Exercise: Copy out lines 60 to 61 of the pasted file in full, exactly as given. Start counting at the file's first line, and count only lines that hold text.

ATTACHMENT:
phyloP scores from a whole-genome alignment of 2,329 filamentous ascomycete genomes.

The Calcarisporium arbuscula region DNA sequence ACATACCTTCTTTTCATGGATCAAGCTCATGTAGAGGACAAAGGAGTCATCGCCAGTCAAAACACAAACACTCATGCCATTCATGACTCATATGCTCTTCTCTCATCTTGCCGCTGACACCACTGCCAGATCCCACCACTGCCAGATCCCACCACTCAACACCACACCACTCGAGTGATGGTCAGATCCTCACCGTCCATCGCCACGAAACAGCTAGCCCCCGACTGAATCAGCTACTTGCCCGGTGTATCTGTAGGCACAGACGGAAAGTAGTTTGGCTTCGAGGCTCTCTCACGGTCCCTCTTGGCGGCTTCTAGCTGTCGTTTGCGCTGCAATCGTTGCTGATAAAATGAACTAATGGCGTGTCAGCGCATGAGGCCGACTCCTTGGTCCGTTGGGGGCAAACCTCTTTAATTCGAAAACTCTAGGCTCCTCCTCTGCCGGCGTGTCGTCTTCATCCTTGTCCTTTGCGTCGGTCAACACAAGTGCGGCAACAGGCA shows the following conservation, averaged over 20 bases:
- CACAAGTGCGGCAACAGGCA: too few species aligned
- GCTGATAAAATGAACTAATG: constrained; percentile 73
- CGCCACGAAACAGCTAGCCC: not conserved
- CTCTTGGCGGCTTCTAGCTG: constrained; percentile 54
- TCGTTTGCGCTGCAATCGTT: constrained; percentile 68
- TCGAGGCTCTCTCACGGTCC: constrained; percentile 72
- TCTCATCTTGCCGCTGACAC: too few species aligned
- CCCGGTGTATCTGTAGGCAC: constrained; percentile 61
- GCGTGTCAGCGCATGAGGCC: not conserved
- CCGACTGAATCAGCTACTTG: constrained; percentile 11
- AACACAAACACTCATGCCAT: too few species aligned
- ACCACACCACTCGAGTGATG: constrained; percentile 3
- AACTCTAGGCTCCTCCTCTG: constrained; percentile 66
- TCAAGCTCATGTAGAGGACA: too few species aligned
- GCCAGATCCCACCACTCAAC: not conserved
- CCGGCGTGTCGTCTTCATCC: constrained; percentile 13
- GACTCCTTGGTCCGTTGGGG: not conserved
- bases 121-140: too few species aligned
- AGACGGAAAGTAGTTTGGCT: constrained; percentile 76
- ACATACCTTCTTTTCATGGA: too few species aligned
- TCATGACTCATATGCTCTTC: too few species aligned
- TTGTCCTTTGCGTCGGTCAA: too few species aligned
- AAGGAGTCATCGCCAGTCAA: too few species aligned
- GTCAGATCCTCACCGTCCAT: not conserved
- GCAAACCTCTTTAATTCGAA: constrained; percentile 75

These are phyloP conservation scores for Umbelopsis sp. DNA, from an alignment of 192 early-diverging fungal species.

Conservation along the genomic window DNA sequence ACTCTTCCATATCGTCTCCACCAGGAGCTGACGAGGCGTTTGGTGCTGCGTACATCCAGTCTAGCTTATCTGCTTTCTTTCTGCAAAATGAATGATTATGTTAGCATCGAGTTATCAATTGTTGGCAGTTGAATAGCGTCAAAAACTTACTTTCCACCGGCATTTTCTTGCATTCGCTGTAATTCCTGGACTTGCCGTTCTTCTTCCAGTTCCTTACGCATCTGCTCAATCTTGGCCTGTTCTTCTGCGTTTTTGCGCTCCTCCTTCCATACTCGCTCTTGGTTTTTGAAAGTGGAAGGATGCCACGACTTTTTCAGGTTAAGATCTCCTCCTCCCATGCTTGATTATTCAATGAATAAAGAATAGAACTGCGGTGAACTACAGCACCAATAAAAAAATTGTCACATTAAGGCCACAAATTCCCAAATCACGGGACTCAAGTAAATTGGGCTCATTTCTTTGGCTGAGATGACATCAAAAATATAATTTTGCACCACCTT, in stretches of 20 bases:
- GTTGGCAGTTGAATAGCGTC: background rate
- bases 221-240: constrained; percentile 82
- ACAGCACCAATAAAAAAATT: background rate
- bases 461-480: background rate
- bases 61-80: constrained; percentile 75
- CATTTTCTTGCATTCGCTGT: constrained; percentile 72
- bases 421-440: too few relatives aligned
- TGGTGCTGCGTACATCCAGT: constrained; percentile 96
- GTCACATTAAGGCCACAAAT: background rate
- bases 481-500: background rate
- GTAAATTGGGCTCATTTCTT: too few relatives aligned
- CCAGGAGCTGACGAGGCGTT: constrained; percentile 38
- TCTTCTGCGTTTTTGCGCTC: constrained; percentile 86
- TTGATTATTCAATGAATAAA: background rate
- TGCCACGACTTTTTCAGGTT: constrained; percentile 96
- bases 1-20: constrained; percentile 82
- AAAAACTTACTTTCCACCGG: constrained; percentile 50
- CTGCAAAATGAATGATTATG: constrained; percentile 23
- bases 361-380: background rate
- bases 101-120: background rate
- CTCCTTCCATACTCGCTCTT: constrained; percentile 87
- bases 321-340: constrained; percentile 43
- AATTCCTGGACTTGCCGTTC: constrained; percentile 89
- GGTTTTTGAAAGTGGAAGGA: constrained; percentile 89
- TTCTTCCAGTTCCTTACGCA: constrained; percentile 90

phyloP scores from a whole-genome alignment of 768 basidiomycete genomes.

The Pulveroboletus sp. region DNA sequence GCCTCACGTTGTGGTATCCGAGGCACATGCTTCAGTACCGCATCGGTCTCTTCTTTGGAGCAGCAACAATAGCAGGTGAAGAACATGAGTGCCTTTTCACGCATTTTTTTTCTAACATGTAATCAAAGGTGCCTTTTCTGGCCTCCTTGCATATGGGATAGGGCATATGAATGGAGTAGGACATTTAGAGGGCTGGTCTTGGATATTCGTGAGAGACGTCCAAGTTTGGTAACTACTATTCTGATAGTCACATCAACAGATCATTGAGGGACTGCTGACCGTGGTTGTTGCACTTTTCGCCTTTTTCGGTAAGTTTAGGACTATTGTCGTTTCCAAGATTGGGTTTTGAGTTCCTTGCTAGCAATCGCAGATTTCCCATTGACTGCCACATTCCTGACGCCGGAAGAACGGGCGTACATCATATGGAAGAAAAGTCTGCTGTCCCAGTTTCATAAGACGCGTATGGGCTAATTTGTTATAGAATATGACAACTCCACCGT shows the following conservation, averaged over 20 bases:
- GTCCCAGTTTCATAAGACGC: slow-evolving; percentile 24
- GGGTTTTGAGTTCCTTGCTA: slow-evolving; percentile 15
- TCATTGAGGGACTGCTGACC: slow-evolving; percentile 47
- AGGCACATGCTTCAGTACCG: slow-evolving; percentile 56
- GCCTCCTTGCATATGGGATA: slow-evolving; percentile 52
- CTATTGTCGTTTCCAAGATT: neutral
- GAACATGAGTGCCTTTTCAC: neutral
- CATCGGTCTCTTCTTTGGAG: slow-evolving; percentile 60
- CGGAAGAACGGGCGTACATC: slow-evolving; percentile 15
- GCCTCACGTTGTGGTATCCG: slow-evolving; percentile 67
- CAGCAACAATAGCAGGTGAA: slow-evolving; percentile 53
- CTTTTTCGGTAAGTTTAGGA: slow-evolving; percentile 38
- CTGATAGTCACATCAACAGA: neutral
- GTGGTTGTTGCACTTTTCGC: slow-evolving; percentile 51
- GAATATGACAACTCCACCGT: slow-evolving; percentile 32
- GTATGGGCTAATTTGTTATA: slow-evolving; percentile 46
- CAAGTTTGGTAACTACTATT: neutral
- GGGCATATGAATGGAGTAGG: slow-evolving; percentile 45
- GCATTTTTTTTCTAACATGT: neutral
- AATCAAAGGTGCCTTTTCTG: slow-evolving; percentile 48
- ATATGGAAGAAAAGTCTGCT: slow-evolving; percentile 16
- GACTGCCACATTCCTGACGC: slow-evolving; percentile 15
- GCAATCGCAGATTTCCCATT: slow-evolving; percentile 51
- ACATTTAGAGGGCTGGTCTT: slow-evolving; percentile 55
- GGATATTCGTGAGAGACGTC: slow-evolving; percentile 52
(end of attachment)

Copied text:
- AGGCACATGCTTCAGTACCG: slow-evolving; percentile 56
- GCCTCCTTGCATATGGGATA: slow-evolving; percentile 52